Tuesday, June 17, 2008

Answering Cameron's Question

In comments over at this post at Marshall Art, Cameron asks a good, and honest, question, which deserves a more full answer than I could fairly give in the comments section on a blog.
Geoffrey, how is taxing an oil company protecting the well-being of the whole commonwealth?

First, I dealt, in general, with the legitimacy of the taxation power of the state in an earlier comment on this same post.
From a Constitutional standpoint, Congress has the freedom to regulate interstate commerce (it even has a name, the commerce clause). Second, from a theoretical standpoint, it is important to remember that businesses exist because of government; markets exist because of government. Without the monopoly on police power enjoyed by the state, there would not be enough order to control forces that would destroy any economic regime. Furthermore, since corporations are entirely a product of the state, I see no reason in the world why the state should not regulate them in some manner.

Furthermore, in order for the state to continue to exist to provide a safe area in which economic activity can thrive, taxation is necessary to fund the continued police power of the state. This is an elementary bit of political theory. It is also common sense. If corporations want to operate without rules, they need to understand that not only will there be no regulation or taxation, there will also be no protection from criminal activity directed against them, or unethical, immoral or other actions detrimental to their continued survival in such a non-state as well.

I think this answers Cameron's question in general, should he care to read it again. If not, I shall elaborate.

States have been exercising taxation power from time immemorial. From a practical standpoint, the power to tax needs no theoretical justification; it has always been a part of our common life. To pretend otherwise is to ignore history and reality. No one enjoys paying taxes in any form, whether it is income taxes, sales taxes, property taxes, what have you. Virginia has what is colloquially known as a "personal property tax", but is just a "car tax"; it is so loathed that one governor, Jim Gilmore, road to victory in 1997 by promising to rebate all of the previous year's personal property tax payments. This kind of feaux-populist garbage may win votes and influence various pin-headed "thinkers", but it hardly constitutes good government or good policy making.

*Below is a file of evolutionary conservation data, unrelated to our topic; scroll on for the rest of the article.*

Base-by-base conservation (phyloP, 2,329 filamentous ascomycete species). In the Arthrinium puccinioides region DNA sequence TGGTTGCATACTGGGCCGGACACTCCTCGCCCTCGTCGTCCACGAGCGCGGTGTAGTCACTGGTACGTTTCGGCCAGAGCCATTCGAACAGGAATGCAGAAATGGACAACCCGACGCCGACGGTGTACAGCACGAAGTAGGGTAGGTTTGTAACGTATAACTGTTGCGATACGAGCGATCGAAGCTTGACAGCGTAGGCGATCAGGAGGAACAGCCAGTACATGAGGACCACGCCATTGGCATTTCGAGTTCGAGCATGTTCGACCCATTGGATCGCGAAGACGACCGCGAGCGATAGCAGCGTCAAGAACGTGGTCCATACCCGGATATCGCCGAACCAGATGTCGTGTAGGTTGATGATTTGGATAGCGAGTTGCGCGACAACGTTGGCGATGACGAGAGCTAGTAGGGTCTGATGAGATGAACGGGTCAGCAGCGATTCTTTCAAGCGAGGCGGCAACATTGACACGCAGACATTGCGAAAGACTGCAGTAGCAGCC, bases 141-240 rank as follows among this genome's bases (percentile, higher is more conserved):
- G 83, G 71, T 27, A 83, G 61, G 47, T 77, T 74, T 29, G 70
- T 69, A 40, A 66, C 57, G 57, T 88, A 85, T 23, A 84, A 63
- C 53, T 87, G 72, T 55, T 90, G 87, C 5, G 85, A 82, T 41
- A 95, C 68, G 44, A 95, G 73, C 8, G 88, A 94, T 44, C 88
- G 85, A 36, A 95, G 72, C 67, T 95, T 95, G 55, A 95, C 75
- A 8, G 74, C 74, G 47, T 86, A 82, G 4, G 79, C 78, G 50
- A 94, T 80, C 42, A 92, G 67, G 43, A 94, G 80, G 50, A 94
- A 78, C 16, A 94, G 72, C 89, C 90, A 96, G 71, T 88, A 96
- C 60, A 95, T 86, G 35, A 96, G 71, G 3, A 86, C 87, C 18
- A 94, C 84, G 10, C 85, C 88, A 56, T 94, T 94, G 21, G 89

Corporations have been deemed, by Supreme Court ruling, persons under the law. As such, they are not just subject to (somewhat limited) freedoms and rights (including limited free speech rights and protection from illegal takings under certain conditions), but are also subject to certain obligations with which persons must comply, under the law. One of those obligations is to contribute monies to the state for its continued existence.

Unlike ideologues of all kinds, whether they be socialists, free-marketeers, libertarians, or dyed-in-the-wool syndicalists, the fact is that, in the United States, our laws define what is and is not "proper". Congress, the people's representatives, enacts laws, which are in turn signed by the President. Provided these laws do not abrogate the Constitution that sets the limits on state action, these laws define what is in the best interest of the entire country. If Congress decides that a windfall profits tax should be levied on Big Oil, by definition that makes it in the interest of the entire commonwealth.

I believe we are a non-ideological society. We are a constitutional republic; as such, we are defined not by some theory of government, whether based in economics, race, culture, or what have you. Unlike Britain, whose constitution is unwritten, who we are is set down in a piece of paper hammered out in compromise, first, by a bunch of gentlemen farmers, lawyers, publicists, and businessmen back in 1787, and then amended on occasion in the ensuing 220-plus years to reflect changing attitudes (mostly a growing democratic and egalitarian spirit). This document is all the theory we Americans need to really understand what the state is and how and why it acts.

I think it only fair to repeat - the state has always enjoyed the right to tax those who enjoy its protection. Requiring those who live under the umbrella of its protection to contribute to that protection is a fundamental duty of the state. We can quibble over what constitutes a proper level of taxation, or whether a particular group or another is contributing its fair share; that is the work of legislatures. At its most basic level, however, the fact remains that taxation of any kind is part and parcel of living as a social animal.

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